Among the states and territories, rates of supervision for 10–17 year olds ranged from 9.0 per 10,000 on an average day in Victoria to 50 per 10,000 in the Northern Territory (Figure 1).

This vertical bar chart shows that the rate of supervision among people aged 10–17 varied among the states and territories, ranging from 9.0 per 10,000 in Victoria to 50 per 10,000 in the Northern Territory. Rates of community-based supervision followed a similar pattern to all supervision, and ranged from 7.2 per 10,000 in Victoria to 41 per 10,000 in the Northern Territory. Rates of detention ranged from 1.9 per 10,000 in Victoria to 9.9 per 10,000 in the Northern Territory.

Time under supervision

Individual periods of supervision completed during 2019–20 lasted for a median of 123 days (about 4 months). Completed periods of community-based supervision were much longer than completed periods of detention, with a median duration of 94 days (about 3 months) compared with 6 days. The median duration of completed periods of sentenced detention was longer than unsentenced detention (71 days compared with 5 days).

When the total time spent under supervision during 2019–20 is considered (including multiple periods and those not yet completed), young people supervised during the year spent an average of 190 days or about 6 months under supervision.


Over the 5 years from 2015–16 to 2019–20, the number of people aged 10 and over who were under supervision on an average day fell by 4% (5,527 to 5,323). The rate for people aged 10–17 dropped from 20 to 16 per 10,000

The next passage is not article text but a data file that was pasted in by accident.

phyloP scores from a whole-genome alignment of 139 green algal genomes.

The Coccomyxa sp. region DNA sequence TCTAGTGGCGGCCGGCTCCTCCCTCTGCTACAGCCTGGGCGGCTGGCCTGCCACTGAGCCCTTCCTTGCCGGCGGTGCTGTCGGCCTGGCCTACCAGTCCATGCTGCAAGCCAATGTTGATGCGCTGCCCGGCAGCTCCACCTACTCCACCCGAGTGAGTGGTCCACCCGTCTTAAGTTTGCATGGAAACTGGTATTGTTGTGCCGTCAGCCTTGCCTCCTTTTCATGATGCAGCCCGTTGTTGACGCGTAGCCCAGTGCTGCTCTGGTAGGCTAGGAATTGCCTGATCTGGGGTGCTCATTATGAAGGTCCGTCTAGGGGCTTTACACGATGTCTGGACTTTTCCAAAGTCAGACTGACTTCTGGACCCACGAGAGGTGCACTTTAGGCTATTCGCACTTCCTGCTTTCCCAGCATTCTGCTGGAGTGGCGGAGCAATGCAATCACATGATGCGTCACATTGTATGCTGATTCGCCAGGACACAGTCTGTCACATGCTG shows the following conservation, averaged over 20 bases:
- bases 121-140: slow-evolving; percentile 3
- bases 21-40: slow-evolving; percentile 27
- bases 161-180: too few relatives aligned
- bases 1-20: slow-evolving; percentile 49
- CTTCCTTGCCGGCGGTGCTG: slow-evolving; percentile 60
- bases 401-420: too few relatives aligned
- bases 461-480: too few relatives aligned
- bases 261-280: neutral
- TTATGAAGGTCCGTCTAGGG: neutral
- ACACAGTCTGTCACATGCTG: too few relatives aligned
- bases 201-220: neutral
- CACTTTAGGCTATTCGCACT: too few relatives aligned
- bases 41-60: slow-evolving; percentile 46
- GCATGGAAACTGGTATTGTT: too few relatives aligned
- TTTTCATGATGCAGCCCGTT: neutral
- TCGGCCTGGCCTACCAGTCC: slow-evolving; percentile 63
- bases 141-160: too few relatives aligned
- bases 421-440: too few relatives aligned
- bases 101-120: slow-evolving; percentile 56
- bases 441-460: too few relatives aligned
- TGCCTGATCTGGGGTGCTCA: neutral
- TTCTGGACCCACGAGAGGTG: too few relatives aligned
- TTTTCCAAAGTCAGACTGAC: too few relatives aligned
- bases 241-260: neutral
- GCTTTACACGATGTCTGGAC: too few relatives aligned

(Figure 2).

In community-based supervision, the number of young people on an average day fell by 3% (4,639 to 4,490) over the 5-year period. The rate dropped from 17 to 14 per 10,000 for those aged 10–17.

In detention, the number on an average day fell by 6% (915 to 863) over the same period.

This line graph shows that the rate of community-based supervision remained much higher than detention over the 5 years to 2019–20. Overall, supervision has been trending slightly downward (from 20 to 16 per 10,000), in parallel with community-based supervision (which fell from 17 to 14 per 10,000), while detention rates declined slightly from 3.3 to 2.8 per 10,000.

Interaction with other services

Many vulnerable young people under youth justice supervision are also involved with other services. Data are available on young people’s involvement with: youth justice and alcohol and other drug treatment services; and youth justice and child protection.

Alcohol and other drug treatment

People aged 10–17 under youth justice supervision at any time between June 2012 and July 2016 were 30 times as likely as the general population to have received alcohol and other drug treatment services during that period (33% compared with just over 1%) (AIHW 2018).

Child protection

More than half of young people (or 1 in 2) aged 10–17 under youth justice supervision, during 2018–19, had received a child protection service in the 5 years from 1 July 2014 to 30 June 2019. The general population was far less likely to be involved in child protection. In 2018–19, 1 in 33 children aged 0–17 received child protection services (AIHW 2020).

Where do I go for more information?

See Youth justice for more on this topic.

For more information on youth justice, see:


AIHW (Australian Institute of Health and Welfare) 2018. Overlap between youth justice supervision and alcohol and other drug treatment services: 1 July 2012 to 30 June 2016. Cat. no. JUV 126. Canberra: AIHW.

AIHW 2020. Young people under youth justice supervision and in child protection 2018–19. Data linkage series no. 26. Cat. no. CSI 28. Canberra: AIHW.

AIHW 2021. Youth justice in Australia 2019–20. Cat. No. JUV 134. Canberra: AIHW.